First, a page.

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Aaron Burr accusation addressed administration affairs Alien Law alleged amendment appointed apprehension Arnold asserted believe Britain Burr's cabinet character charge Christian citizens compurgators Congress Constitution conviction corruption court dated December declared denounced desire doctrines doubt Elbridge Gerry election endeavored enemies esteem evidence Executive expressed fact favored Federal Federalists France French friends friendship Genet Gerry Governor Hamilton honor House insincerity intimate Jacobin Club Jay treaty Jeffer Jefferson wrote John Adams John Langhorne king Legislature letter to Madison letters to Burr Levi Lincoln liberty Luther Martin ment mentioned minister monarchy Monroe Monticello nation never Nicholas opinion party person popular possessed praemunire President Presidential punishment purpose re-election re-eligibility reason received regard reply Republic Republican resolution respecting retirement says scarcely Secretary Senate sincerity slavery statement styled Thomas Jefferson tion transactions United Vice-President Virginia votes Washington Whiskey Insurrection wish words writes written
第 51 頁 - Nothing is more certainly written in the book of fate, than that these people are to be free; nor is it less certain, that the two races, equally free, cannot live in the same government.
第 64 頁 - We, therefore, the representatives of the United States of America, in General Congress assembled, do, in the name, and by the authority of the good people of these states, reject and renounce all allegiance and subjection to the kings of Great Britain, and all others who may hereafter claim by, through, or under them; we utterly dissolve all political connection which may heretofore have subsisted beticeen us and the people or Parliament of Great Britain; and finally, we do assert...
第 80 頁 - The basis of our government being the opinion of the people, the very first object should be to keep that right; and were it left to me to decide whether we should have a government without newspapers, or newspapers without a government, I should not hesitate a moment to prefer the latter.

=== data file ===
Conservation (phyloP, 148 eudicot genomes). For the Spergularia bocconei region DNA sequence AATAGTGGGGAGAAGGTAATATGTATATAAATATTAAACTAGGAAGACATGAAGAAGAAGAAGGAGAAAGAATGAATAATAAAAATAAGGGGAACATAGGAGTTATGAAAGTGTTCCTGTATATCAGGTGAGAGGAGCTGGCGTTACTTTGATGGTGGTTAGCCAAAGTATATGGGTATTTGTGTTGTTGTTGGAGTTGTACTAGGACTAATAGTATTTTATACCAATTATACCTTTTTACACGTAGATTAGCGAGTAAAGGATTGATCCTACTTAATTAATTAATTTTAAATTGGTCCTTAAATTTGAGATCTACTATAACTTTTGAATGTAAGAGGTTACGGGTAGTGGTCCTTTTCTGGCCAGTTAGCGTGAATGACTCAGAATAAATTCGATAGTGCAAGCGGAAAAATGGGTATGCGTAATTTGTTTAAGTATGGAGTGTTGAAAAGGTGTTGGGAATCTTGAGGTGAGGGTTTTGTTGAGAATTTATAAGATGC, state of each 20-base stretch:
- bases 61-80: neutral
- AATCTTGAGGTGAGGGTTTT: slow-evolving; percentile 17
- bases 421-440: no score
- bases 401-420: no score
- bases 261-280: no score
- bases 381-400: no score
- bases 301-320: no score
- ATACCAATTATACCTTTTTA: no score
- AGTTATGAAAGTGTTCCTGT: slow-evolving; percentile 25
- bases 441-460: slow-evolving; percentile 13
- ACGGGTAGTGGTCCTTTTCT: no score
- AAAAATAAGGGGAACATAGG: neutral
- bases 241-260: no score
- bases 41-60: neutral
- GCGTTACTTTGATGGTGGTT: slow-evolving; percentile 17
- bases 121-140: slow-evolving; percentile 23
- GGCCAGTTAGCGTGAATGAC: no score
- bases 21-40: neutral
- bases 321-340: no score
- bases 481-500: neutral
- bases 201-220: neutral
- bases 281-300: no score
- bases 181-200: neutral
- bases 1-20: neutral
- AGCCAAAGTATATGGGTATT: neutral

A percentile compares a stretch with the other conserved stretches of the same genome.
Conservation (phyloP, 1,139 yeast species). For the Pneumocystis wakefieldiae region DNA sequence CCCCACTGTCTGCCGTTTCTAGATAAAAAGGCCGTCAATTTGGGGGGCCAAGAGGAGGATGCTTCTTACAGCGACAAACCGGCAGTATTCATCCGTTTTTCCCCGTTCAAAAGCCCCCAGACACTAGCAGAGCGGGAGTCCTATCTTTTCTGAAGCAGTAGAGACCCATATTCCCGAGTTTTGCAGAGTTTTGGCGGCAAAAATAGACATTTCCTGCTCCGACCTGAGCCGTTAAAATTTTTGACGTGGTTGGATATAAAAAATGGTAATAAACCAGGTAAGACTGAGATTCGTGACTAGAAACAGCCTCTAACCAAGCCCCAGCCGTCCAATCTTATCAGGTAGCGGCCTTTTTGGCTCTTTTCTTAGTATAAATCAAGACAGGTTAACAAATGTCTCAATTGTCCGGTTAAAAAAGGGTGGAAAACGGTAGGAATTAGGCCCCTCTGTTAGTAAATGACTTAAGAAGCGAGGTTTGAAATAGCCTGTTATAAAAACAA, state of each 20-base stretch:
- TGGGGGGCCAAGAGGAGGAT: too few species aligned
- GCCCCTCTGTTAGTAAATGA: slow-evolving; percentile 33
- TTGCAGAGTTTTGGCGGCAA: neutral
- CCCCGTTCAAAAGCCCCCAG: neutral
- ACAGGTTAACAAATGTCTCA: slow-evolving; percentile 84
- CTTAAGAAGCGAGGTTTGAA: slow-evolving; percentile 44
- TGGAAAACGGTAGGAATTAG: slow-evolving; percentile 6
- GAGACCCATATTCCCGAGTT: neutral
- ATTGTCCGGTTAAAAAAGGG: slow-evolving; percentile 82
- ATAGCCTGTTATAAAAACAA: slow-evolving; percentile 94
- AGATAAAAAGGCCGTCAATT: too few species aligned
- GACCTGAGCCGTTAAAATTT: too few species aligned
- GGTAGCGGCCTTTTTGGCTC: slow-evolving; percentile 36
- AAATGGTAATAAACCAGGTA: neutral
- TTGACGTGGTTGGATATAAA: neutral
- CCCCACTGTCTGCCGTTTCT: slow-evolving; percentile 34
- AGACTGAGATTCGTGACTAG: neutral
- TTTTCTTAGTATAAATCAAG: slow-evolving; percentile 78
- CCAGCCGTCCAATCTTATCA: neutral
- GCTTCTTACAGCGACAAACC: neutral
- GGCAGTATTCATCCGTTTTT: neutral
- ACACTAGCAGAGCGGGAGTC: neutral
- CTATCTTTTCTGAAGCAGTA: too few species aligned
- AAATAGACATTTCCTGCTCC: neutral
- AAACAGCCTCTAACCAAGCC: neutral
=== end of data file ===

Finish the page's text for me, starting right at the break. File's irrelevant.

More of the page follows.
第 136 頁 - Purge that constitution of its corruption, and give to its popular branch equality of representation, and it would be the most perfect constitution ever devised by the wit of man.' Hamilton paused and said,' Purge it of its corruption, and give to its popular branch equality of representation, and it would become an impracticable government; as it stands at present, with all its supposed defects, it is the most perfect government which ever existed.
第 51 頁 - ... passu, filled up by free white laborers. If, on the contrary, it is left to force itself on, human nature must shudder at the prospect held up.
第 138 頁 - In place of that noble love of liberty and republican government which carried us triumphantly through the war, an Anglican monarchical aristocratical party has sprung up, whose avowed object is to draw over us the substance,, as they have already done the forms, of the British government.
第 152 頁 - And what country can preserve its liberties, if its rulers are not warned from time to time that this people preserve the spirit of resistance ? Let them take arms. The remedy is to set them right as to facts, pardon and pacify them. What signify a few lives lost in a century or two? The tree of liberty must be refreshed from time to time with the blood of patriots and tyrants. It is its natural manure.
第 138 頁 - It would give you a fever, were I to name to you the apostates who have gone over to these heresies, men who were Samsons in the field and Solomons in the council, but who have had their heads shorn by the harlot England.
第 62 頁 - We might have been a. free and a great people together; but a communication of grandeur and of freedom, it seems, is below their dignity. Be it so, since they will have it. The road to happiness and to glory is open to us too. We will tread it apart from them, and acquiesce in the necessity which denounces our eternal separation.